Dry socket also known as alveolar osteitis is a painful dental condition that happens after having a permanent adult tooth extraction. It is a common complication after having a tooth extraction or removal of impacted wisdom teeth and usually starts three to four days after the tooth extraction.
A blood clot will form at the site of the extracted tooth. This blood clot serves as a protective layer over the bone and nerve endings found in the empty tooth socket. The clot also helps in the growth of new bone and for the development of soft tissues over the clot.
Dry socket happens once the blood clot found at the location of the extraction is displaced or liquefied before the wound is completely healed. Being exposed to these conditions will result in severe pain, not only in the sockets but also along the nerves found at the side of the face. You can learn how to manage this condition by enrolling in a first aid class today.
Symptoms of dry socket
- There is a severe pain several days after the extraction of the tooth
- Partial or total loss of the blood clot at the site of the extracted tooth, which can be seen as an empty-looking socket.
- Pain can be felt that spreads from the socket to the ears, eye, temple or neck at the same side of the face as the extraction.
- A bone can be seen in the socket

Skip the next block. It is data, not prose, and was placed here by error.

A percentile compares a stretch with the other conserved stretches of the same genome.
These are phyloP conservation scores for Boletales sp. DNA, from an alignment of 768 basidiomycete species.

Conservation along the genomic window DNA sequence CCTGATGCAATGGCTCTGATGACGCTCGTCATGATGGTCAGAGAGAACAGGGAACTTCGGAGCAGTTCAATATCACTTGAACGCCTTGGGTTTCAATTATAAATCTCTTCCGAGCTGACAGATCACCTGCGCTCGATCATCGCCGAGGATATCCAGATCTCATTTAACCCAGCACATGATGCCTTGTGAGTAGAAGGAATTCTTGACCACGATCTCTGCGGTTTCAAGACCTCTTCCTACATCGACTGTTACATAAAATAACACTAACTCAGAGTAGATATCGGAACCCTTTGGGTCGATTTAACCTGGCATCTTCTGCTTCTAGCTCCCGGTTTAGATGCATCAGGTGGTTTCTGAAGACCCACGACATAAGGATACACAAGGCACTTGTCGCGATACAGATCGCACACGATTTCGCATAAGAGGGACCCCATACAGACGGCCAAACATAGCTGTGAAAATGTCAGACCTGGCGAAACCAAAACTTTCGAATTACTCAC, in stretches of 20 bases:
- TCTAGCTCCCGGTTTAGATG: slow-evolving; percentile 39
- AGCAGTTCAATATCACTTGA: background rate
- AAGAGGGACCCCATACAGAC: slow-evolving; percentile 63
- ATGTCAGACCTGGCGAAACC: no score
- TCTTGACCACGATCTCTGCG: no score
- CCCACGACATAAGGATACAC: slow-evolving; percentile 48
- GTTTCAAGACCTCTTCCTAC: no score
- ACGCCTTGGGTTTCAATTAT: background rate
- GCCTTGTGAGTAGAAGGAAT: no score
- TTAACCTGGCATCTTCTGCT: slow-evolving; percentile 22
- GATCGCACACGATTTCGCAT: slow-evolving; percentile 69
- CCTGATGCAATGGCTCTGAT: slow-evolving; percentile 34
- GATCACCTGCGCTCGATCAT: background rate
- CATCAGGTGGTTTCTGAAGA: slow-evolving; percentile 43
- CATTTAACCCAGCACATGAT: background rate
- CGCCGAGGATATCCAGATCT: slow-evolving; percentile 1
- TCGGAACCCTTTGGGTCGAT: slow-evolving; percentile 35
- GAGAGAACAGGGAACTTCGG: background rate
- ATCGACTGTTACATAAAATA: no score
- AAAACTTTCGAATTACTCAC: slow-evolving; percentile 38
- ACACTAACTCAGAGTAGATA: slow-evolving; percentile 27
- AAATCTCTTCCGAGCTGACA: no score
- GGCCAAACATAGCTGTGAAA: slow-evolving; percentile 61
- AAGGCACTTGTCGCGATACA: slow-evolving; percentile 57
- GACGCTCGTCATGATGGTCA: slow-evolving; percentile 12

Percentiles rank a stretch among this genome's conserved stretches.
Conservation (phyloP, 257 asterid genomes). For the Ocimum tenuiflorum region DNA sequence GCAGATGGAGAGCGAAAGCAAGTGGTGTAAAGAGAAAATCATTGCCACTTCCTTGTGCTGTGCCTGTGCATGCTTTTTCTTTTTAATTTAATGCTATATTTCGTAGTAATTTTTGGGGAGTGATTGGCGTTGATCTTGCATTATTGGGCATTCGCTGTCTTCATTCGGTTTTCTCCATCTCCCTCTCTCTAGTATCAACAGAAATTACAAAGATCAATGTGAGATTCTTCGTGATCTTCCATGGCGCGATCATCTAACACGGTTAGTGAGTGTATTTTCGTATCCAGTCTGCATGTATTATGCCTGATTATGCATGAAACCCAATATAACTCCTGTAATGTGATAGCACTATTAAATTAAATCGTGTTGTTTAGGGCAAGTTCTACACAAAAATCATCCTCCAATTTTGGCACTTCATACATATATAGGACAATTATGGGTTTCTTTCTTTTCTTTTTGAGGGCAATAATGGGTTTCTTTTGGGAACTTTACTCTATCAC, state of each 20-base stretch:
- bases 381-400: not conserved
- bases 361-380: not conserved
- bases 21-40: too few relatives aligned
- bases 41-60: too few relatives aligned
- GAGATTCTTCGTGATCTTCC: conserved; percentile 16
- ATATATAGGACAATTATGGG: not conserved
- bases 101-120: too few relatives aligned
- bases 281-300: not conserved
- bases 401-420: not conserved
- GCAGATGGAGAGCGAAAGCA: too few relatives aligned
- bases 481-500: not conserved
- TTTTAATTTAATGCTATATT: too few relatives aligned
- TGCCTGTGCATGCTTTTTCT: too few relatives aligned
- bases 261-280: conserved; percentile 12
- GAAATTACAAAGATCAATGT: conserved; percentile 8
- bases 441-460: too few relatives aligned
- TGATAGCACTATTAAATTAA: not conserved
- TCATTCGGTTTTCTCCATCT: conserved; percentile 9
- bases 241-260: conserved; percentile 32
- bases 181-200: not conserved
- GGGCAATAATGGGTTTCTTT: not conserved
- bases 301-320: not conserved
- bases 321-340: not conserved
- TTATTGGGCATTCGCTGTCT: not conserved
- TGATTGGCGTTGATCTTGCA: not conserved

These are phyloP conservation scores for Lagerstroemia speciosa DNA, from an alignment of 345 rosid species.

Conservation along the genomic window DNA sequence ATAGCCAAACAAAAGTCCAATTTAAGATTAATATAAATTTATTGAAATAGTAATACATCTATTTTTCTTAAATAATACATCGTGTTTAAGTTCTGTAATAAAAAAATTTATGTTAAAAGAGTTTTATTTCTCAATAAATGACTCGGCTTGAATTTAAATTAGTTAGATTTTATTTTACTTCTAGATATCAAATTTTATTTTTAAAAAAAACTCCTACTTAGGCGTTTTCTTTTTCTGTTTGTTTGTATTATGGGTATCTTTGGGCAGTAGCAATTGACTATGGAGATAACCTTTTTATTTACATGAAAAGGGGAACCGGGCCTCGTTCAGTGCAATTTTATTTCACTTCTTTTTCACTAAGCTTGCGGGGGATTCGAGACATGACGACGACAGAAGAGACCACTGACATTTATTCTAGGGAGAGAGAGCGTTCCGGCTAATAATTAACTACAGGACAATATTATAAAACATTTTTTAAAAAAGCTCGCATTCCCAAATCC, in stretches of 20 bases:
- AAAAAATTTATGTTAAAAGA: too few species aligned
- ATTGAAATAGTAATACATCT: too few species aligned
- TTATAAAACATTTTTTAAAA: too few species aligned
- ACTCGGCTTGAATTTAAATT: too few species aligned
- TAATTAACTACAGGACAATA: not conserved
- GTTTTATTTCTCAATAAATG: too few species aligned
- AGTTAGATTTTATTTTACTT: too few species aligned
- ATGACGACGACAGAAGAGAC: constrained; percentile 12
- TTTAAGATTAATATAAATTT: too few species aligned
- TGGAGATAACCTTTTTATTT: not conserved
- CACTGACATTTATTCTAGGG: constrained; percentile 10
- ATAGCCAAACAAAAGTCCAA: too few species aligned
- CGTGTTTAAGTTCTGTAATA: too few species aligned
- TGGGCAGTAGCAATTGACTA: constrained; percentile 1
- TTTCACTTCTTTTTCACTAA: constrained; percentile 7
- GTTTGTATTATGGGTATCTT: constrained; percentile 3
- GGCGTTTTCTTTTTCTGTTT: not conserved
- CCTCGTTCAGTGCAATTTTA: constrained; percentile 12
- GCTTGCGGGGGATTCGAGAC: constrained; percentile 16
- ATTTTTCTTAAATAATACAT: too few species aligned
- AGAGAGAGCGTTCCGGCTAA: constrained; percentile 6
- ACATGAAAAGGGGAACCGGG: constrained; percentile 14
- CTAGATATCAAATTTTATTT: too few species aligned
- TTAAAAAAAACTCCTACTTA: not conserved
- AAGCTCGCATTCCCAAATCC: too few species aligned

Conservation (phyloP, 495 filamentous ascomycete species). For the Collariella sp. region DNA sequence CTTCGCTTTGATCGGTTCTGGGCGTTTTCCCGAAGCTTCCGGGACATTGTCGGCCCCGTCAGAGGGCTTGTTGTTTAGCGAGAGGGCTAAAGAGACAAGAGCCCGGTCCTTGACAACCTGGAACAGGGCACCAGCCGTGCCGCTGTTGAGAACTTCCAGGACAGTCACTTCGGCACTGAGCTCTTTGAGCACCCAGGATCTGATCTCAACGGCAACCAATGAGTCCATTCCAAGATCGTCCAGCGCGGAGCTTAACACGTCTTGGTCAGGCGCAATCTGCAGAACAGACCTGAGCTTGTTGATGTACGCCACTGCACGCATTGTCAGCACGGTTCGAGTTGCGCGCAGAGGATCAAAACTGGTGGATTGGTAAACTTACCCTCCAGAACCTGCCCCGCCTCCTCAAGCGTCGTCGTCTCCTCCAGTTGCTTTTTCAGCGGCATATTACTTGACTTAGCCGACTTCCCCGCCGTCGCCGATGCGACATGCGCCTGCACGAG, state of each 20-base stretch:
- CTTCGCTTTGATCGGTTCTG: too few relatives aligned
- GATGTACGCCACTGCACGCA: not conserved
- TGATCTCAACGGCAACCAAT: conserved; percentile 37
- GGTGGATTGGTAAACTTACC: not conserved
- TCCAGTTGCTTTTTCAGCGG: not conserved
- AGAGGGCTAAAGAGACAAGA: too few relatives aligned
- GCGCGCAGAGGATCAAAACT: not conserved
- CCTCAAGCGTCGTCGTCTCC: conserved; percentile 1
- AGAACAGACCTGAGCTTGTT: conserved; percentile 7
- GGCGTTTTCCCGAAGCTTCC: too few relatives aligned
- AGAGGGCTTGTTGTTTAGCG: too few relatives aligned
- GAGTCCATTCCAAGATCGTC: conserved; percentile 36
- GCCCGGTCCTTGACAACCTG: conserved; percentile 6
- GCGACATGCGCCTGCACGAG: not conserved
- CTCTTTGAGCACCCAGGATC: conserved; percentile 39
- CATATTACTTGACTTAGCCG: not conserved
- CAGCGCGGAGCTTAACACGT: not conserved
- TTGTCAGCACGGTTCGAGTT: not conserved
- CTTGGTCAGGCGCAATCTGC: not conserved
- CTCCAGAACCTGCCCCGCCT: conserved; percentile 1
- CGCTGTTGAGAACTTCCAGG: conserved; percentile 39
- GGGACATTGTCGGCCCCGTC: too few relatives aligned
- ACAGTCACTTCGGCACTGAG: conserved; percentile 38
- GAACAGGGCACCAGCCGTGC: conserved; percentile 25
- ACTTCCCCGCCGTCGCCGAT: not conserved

- An unpleasant taste in the mouth and bad breath or foul odor that comes from the mouth.
- Swelling lymph nodes found around the jaw or neck and there is a slight fever.
Causes of dry socket
- Severe bone and tissue trauma at the surgical area caused by difficulty in extraction
- Small fragments or roots or bones that remained in the wound after the surgery
- Bacterial contamination of the socket
There are factors that increase the risk of developing a dry socket like chemicals found in cigarettes or other forms of tobacco can prevent or slows down the healing and cause contamination of the affected area. Sucking on a cigarette can displace the blood clot early.
Improper ways of caring after a tooth extraction can increase the risk of having a dry socket. High estrogen levels found in oral contraceptives can disrupt the normal healing and increases the risk of dry socket. Some previous or current infections found around the tooth to be extracted increases the risk of dry socket. A person who had dry socket in the past is susceptible to develop this after another extraction. Additionally, some types of medications like the prednisone increases the risk of dry socket.
Treatment and home remedies
- Apply cold compress on the outside of the face in the first 48 hours after the extraction and warm compress after that in order to help minimize swelling and pain.
- Take pain relieving medications.
- Avoid smoking and using tobacco products
- Drink plenty of liquids especially water in order to remain hydrated and for prevention of nausea that may be caused by some pain medications.
- Brush the teeth around the dry socket area and rinse the mouth using warm salt water for several times a day.